Even for investors without access to Morningstar's revenue by region data, these insights about market cap and style provide a number of ways to increase international revenue diversification within a portfolio. One is to build a portfolio oriented toward mega-cap growth stocks, as these companies have the business models and resources to pursue opportunities irrespective of geography. Another option is to build a diversified global portfolio oriented toward small-cap value stocks because these companies tend to have businesses that receive most of their revenues from their home countries. Investors can also combine these two contrasting approaches. This third option results in a portfolio characterized by market cap, style, and geographic diversity--whether measured by domicile or revenue source.

How Do Sector Weights Affect Revenue Diversity?
Investors mulling which option to choose should bear in mind the kind of businesses associated with mega-cap growth stocks versus small-cap value stocks. Exhibit 5 shows the S&P 500's aggregated U.S. revenue exposure for each of the 24 Global Industry Classification Standard's industry groups. Those industry groups with the lowest U.S. revenue percentage tend to have a heavier weighting in growth-oriented benchmarks and funds, while those with the highest U.S. revenue percentage tend to have a heavier weighting in value-oriented benchmarks and funds. The financials sector, for example, is often the biggest weighting in value indexes, and all three of its industry groups (banks, diversified financials, and insurance) receive between 70% and 85% of their revenue from the U.S.

Yet, at the individual company level, outliers exist. Per Morningstar data, as of September 2018,  Citigroup (C) bucked the trend within banking by receiving less than half of its revenue from the U.S. and as much as a fifth from Japan. The semiconductor company  Analog Devices (ADI) received 39.1% of its revenue from the U.S., nearly 3 times its industry group average.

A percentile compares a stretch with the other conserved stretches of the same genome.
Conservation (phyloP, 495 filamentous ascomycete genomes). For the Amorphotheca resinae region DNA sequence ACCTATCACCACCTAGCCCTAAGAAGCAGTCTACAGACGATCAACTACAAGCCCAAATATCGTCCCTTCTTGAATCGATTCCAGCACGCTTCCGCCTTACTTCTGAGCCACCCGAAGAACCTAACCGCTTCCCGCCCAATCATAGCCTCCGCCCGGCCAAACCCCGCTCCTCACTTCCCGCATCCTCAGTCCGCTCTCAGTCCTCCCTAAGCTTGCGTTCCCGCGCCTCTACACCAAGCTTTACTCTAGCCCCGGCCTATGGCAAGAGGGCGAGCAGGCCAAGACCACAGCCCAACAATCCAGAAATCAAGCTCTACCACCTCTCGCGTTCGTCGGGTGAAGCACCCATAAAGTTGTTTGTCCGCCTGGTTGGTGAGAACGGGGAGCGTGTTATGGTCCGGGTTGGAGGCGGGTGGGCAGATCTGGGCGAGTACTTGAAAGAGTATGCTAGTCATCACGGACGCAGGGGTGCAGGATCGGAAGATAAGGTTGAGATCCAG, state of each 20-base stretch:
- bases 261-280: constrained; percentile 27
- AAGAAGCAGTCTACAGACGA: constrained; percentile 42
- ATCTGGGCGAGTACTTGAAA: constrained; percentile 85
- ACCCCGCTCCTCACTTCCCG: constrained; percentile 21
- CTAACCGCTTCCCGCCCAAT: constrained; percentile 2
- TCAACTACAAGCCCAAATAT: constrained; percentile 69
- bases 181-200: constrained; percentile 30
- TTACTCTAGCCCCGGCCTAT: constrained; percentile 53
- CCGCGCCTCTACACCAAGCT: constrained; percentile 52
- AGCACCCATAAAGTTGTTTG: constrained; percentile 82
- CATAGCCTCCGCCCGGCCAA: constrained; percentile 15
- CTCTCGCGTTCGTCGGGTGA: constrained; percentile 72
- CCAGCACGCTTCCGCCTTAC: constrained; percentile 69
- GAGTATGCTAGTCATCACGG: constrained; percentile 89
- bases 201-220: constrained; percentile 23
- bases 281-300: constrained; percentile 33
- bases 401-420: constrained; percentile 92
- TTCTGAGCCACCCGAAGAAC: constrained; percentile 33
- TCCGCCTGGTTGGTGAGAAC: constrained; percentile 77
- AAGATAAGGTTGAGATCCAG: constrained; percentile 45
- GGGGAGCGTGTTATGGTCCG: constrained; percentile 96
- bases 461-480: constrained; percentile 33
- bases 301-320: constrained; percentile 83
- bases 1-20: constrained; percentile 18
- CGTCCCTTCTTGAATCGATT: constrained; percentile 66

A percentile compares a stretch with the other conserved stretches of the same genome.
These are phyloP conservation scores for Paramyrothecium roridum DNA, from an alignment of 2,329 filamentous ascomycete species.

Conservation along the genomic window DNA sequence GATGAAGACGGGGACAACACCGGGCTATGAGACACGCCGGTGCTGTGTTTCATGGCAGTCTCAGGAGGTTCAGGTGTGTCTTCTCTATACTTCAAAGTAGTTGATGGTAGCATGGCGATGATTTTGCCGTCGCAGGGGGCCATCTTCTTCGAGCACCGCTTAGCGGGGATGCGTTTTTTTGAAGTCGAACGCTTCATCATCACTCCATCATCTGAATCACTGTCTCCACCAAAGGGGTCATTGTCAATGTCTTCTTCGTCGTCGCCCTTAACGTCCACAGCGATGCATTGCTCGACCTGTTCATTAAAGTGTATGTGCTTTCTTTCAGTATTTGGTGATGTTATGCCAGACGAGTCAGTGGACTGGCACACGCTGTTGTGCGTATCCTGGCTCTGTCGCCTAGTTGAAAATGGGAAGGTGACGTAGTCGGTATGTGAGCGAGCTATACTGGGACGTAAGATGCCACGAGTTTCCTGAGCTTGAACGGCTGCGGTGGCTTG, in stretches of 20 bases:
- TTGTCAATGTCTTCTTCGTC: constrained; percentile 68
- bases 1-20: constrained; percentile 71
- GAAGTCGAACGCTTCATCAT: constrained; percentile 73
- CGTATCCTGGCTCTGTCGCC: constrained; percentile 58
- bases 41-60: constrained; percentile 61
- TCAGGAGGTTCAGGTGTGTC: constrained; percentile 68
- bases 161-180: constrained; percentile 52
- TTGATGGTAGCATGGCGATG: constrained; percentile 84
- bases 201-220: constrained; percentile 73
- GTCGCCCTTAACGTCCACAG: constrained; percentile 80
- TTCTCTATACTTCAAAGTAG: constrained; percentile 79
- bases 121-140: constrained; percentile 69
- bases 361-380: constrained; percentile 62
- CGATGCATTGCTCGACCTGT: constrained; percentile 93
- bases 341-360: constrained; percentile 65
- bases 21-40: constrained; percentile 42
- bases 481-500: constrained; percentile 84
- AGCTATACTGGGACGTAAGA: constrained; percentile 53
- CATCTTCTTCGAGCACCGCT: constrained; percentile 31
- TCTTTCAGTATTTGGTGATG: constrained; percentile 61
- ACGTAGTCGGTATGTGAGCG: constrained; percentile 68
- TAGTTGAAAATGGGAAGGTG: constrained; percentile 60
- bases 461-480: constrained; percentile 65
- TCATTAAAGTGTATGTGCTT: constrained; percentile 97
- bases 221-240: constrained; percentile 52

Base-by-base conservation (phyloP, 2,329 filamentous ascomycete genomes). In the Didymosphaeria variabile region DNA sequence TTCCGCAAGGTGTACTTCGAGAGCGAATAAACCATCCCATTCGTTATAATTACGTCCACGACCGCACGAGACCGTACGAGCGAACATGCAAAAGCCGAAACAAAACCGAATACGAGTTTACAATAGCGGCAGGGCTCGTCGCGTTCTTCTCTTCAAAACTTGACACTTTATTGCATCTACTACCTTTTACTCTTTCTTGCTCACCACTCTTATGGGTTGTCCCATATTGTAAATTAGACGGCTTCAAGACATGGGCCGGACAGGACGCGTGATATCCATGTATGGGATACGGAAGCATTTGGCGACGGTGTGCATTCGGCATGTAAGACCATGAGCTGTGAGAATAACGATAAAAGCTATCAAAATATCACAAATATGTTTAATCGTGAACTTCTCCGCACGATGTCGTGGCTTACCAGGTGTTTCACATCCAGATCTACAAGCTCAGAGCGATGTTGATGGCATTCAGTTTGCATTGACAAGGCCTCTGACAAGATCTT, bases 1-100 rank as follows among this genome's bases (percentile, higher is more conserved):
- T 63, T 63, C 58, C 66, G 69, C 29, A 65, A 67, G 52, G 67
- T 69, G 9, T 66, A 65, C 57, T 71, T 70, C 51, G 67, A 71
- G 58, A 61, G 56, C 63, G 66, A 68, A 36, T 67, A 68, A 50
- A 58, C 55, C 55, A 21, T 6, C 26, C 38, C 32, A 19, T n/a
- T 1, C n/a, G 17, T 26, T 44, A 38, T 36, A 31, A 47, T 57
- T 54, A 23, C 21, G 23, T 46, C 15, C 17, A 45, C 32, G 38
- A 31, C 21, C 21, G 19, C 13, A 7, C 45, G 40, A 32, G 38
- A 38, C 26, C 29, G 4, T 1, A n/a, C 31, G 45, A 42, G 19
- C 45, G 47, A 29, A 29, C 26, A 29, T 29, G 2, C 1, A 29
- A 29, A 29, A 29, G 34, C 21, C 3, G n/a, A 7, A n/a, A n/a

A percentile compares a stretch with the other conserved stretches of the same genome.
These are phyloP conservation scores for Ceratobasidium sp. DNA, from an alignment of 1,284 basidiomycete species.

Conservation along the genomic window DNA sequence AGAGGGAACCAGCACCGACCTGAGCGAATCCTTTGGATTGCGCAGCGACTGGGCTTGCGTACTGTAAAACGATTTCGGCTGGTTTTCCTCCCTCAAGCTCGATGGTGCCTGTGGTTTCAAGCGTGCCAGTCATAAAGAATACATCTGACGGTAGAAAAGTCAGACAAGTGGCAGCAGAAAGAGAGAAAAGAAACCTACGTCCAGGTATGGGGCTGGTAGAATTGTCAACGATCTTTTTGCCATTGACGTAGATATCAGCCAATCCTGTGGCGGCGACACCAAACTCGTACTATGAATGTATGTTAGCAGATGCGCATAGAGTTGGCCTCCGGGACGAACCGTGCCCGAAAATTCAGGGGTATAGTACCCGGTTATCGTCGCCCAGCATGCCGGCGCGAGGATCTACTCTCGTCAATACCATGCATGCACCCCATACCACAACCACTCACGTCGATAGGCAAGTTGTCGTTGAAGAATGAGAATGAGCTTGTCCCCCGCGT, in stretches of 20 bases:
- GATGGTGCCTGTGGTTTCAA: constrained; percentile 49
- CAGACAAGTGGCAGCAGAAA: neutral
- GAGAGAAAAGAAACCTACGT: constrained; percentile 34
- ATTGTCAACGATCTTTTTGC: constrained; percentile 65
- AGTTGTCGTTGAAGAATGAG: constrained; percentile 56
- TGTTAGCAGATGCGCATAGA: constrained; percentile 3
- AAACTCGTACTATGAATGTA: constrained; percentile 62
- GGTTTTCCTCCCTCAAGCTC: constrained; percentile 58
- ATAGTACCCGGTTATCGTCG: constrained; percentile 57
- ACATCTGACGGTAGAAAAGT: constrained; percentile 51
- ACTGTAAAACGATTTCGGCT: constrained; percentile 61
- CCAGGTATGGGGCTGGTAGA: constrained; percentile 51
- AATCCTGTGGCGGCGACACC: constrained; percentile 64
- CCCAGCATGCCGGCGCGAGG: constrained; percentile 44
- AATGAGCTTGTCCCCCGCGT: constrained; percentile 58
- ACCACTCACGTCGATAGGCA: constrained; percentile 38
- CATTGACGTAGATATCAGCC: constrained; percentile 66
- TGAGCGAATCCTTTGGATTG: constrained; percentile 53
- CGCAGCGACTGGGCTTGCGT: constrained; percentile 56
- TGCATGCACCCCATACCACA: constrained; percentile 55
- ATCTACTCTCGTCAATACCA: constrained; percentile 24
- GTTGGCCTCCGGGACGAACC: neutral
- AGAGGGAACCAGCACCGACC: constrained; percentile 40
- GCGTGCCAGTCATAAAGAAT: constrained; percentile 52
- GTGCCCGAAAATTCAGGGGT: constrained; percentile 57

Even as drilling down to the individual company level provides insight into the revenue variation within industries, it also shows the data isn't as standardized as one might wish. Indeed, sometimes differences start with the definition of revenue itself. When comparing the fiscal 2017 annual reports of Analog Devices and  Skyworks Solutions (SWKS), one finds that these companies on the surface seemed to differ dramatically in the percentage of revenue received from China, with Analog Devices garnering 17% and Skyworks 82.7%.[4] Yet Analog Devices defined revenue in terms of "the primary end customer location" for its products, whereas Skyworks' revenues did "not necessarily correlate to end market demand by region." In fact, Skyworks even went to the trouble of highlighting that its China revenues included "sales of products to a company that is not headquartered in China but that manufactures its products in China for sale to consumers throughout the world." That company was almost certainly  Apple (AAPL), and, had Skyworks defined its revenue in terms of end customer location, its China revenue would have dropped significantly.

In fiscal 2018, Skyworks redefined its geographic-based revenue definition for that year and for the two previous ones from "country of destination" to the site of the original equipment manufacturers' headquarters, or end customer location.[5] That cut Skyworks' fiscal 2017 China revenues to 27.9%, a nearly 55-percentage-point drop from under the prior definition. To the extent that this change represents a trend toward data standardization, it's an encouraging sign.

A company's country of domicile will continue to be important, but domicile-based measures cannot capture the geographic diversity inherent in most companies' revenue streams, much less a portfolio of those companies. And in certain cases, domicile-based measures prove misleading. The revenue exposure by region lens offers a major step forward.


[1] Millicom International Cellular. 2012. Annual Report, P. 1.

[2] Swedish holding company Kinnevik KINV A, which had owned Tele2, still owned 38% of Millicom International Cellular as of September 2018. See

[3] Millicom International Cellular. 2017. Annual Report, P. 114

[4] Analog Devices Inc. 2017. Form 10-K, PP. 7, 73; Skyworks Solutions Inc. 2017. Form 10-K, P. 60.

[5] Skyworks Solutions Inc. 2018. Form 10-K, P. 62.

Alec Lucas has a position in the following securities mentioned above: TIGO. Find out about Morningstar’s editorial policies.